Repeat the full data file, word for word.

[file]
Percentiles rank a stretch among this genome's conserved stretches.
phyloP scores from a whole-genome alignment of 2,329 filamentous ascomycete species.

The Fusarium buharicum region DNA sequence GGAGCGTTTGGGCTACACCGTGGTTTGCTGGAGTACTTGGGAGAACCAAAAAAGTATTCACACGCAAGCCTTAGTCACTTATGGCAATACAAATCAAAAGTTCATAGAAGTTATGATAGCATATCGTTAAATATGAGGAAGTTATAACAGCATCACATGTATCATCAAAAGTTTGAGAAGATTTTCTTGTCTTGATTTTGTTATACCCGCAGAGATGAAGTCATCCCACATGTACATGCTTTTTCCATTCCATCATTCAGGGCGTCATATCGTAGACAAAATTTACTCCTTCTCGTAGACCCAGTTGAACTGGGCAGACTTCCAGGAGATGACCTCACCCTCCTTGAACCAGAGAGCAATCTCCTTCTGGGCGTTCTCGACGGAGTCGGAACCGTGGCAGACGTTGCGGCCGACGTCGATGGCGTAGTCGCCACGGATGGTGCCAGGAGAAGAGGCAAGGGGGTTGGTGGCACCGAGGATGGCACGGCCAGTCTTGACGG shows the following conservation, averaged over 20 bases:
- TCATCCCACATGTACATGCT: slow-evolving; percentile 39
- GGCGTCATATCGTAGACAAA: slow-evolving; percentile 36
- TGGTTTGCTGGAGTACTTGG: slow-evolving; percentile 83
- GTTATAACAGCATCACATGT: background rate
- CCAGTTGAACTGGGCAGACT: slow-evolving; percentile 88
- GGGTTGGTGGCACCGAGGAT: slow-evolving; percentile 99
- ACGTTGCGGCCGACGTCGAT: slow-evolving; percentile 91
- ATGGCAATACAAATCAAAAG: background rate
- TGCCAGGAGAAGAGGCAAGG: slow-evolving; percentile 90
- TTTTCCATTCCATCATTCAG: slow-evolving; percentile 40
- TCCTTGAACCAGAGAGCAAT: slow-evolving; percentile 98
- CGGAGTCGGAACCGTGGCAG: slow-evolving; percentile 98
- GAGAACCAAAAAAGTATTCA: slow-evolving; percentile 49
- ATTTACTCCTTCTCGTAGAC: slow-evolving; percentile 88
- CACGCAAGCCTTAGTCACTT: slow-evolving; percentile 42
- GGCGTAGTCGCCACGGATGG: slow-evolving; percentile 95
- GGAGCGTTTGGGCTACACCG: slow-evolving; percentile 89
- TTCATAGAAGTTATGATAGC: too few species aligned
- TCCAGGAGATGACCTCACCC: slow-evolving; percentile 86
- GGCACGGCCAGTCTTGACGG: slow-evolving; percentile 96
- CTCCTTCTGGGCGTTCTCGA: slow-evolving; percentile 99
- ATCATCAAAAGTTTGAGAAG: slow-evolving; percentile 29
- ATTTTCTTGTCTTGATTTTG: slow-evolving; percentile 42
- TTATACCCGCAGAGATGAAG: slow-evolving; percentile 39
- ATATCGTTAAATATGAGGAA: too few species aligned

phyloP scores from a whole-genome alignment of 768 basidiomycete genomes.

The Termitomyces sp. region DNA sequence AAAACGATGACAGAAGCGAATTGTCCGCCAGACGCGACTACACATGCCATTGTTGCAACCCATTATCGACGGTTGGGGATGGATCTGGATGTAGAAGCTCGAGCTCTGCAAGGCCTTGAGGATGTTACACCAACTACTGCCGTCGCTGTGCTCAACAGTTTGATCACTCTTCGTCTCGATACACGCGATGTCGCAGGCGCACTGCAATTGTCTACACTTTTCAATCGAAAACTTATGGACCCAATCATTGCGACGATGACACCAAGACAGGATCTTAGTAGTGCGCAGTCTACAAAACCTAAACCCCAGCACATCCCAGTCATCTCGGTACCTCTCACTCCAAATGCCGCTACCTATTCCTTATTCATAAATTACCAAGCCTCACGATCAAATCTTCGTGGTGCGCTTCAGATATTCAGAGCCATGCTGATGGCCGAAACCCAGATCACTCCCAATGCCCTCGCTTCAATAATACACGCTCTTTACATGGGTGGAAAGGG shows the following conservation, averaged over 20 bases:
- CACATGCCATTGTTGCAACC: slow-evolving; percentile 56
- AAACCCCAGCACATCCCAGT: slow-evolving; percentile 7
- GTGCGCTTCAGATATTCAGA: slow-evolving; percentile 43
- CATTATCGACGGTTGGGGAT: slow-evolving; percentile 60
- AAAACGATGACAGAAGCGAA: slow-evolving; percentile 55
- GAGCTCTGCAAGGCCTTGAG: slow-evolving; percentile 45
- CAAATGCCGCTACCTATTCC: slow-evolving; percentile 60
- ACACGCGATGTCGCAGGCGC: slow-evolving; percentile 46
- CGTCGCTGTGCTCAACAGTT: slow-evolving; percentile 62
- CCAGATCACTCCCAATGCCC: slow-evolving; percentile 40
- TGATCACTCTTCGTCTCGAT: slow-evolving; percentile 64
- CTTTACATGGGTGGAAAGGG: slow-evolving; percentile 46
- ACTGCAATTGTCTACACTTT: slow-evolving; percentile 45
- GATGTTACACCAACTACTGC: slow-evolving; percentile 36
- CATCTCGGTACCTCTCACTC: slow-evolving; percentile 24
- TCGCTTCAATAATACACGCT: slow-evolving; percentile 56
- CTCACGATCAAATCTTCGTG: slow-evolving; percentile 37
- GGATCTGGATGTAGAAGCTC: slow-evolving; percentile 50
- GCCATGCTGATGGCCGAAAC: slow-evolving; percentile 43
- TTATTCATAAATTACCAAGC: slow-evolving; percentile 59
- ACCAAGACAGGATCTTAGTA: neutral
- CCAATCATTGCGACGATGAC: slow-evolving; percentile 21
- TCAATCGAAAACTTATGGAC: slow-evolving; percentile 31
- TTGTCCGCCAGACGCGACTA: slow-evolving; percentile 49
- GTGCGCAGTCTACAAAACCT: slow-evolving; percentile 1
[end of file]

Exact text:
Percentiles rank a stretch among this genome's conserved stretches.
phyloP scores from a whole-genome alignment of 2,329 filamentous ascomycete species.

The Fusarium buharicum region DNA sequence GGAGCGTTTGGGCTACACCGTGGTTTGCTGGAGTACTTGGGAGAACCAAAAAAGTATTCACACGCAAGCCTTAGTCACTTATGGCAATACAAATCAAAAGTTCATAGAAGTTATGATAGCATATCGTTAAATATGAGGAAGTTATAACAGCATCACATGTATCATCAAAAGTTTGAGAAGATTTTCTTGTCTTGATTTTGTTATACCCGCAGAGATGAAGTCATCCCACATGTACATGCTTTTTCCATTCCATCATTCAGGGCGTCATATCGTAGACAAAATTTACTCCTTCTCGTAGACCCAGTTGAACTGGGCAGACTTCCAGGAGATGACCTCACCCTCCTTGAACCAGAGAGCAATCTCCTTCTGGGCGTTCTCGACGGAGTCGGAACCGTGGCAGACGTTGCGGCCGACGTCGATGGCGTAGTCGCCACGGATGGTGCCAGGAGAAGAGGCAAGGGGGTTGGTGGCACCGAGGATGGCACGGCCAGTCTTGACGG shows the following conservation, averaged over 20 bases:
- TCATCCCACATGTACATGCT: slow-evolving; percentile 39
- GGCGTCATATCGTAGACAAA: slow-evolving; percentile 36
- TGGTTTGCTGGAGTACTTGG: slow-evolving; percentile 83
- GTTATAACAGCATCACATGT: background rate
- CCAGTTGAACTGGGCAGACT: slow-evolving; percentile 88
- GGGTTGGTGGCACCGAGGAT: slow-evolving; percentile 99
- ACGTTGCGGCCGACGTCGAT: slow-evolving; percentile 91
- ATGGCAATACAAATCAAAAG: background rate
- TGCCAGGAGAAGAGGCAAGG: slow-evolving; percentile 90
- TTTTCCATTCCATCATTCAG: slow-evolving; percentile 40
- TCCTTGAACCAGAGAGCAAT: slow-evolving; percentile 98
- CGGAGTCGGAACCGTGGCAG: slow-evolving; percentile 98
- GAGAACCAAAAAAGTATTCA: slow-evolving; percentile 49
- ATTTACTCCTTCTCGTAGAC: slow-evolving; percentile 88
- CACGCAAGCCTTAGTCACTT: slow-evolving; percentile 42
- GGCGTAGTCGCCACGGATGG: slow-evolving; percentile 95
- GGAGCGTTTGGGCTACACCG: slow-evolving; percentile 89
- TTCATAGAAGTTATGATAGC: too few species aligned
- TCCAGGAGATGACCTCACCC: slow-evolving; percentile 86
- GGCACGGCCAGTCTTGACGG: slow-evolving; percentile 96
- CTCCTTCTGGGCGTTCTCGA: slow-evolving; percentile 99
- ATCATCAAAAGTTTGAGAAG: slow-evolving; percentile 29
- ATTTTCTTGTCTTGATTTTG: slow-evolving; percentile 42
- TTATACCCGCAGAGATGAAG: slow-evolving; percentile 39
- ATATCGTTAAATATGAGGAA: too few species aligned

phyloP scores from a whole-genome alignment of 768 basidiomycete genomes.

The Termitomyces sp. region DNA sequence AAAACGATGACAGAAGCGAATTGTCCGCCAGACGCGACTACACATGCCATTGTTGCAACCCATTATCGACGGTTGGGGATGGATCTGGATGTAGAAGCTCGAGCTCTGCAAGGCCTTGAGGATGTTACACCAACTACTGCCGTCGCTGTGCTCAACAGTTTGATCACTCTTCGTCTCGATACACGCGATGTCGCAGGCGCACTGCAATTGTCTACACTTTTCAATCGAAAACTTATGGACCCAATCATTGCGACGATGACACCAAGACAGGATCTTAGTAGTGCGCAGTCTACAAAACCTAAACCCCAGCACATCCCAGTCATCTCGGTACCTCTCACTCCAAATGCCGCTACCTATTCCTTATTCATAAATTACCAAGCCTCACGATCAAATCTTCGTGGTGCGCTTCAGATATTCAGAGCCATGCTGATGGCCGAAACCCAGATCACTCCCAATGCCCTCGCTTCAATAATACACGCTCTTTACATGGGTGGAAAGGG shows the following conservation, averaged over 20 bases:
- CACATGCCATTGTTGCAACC: slow-evolving; percentile 56
- AAACCCCAGCACATCCCAGT: slow-evolving; percentile 7
- GTGCGCTTCAGATATTCAGA: slow-evolving; percentile 43
- CATTATCGACGGTTGGGGAT: slow-evolving; percentile 60
- AAAACGATGACAGAAGCGAA: slow-evolving; percentile 55
- GAGCTCTGCAAGGCCTTGAG: slow-evolving; percentile 45
- CAAATGCCGCTACCTATTCC: slow-evolving; percentile 60
- ACACGCGATGTCGCAGGCGC: slow-evolving; percentile 46
- CGTCGCTGTGCTCAACAGTT: slow-evolving; percentile 62
- CCAGATCACTCCCAATGCCC: slow-evolving; percentile 40
- TGATCACTCTTCGTCTCGAT: slow-evolving; percentile 64
- CTTTACATGGGTGGAAAGGG: slow-evolving; percentile 46
- ACTGCAATTGTCTACACTTT: slow-evolving; percentile 45
- GATGTTACACCAACTACTGC: slow-evolving; percentile 36
- CATCTCGGTACCTCTCACTC: slow-evolving; percentile 24
- TCGCTTCAATAATACACGCT: slow-evolving; percentile 56
- CTCACGATCAAATCTTCGTG: slow-evolving; percentile 37
- GGATCTGGATGTAGAAGCTC: slow-evolving; percentile 50
- GCCATGCTGATGGCCGAAAC: slow-evolving; percentile 43
- TTATTCATAAATTACCAAGC: slow-evolving; percentile 59
- ACCAAGACAGGATCTTAGTA: neutral
- CCAATCATTGCGACGATGAC: slow-evolving; percentile 21
- TCAATCGAAAACTTATGGAC: slow-evolving; percentile 31
- TTGTCCGCCAGACGCGACTA: slow-evolving; percentile 49
- GTGCGCAGTCTACAAAACCT: slow-evolving; percentile 1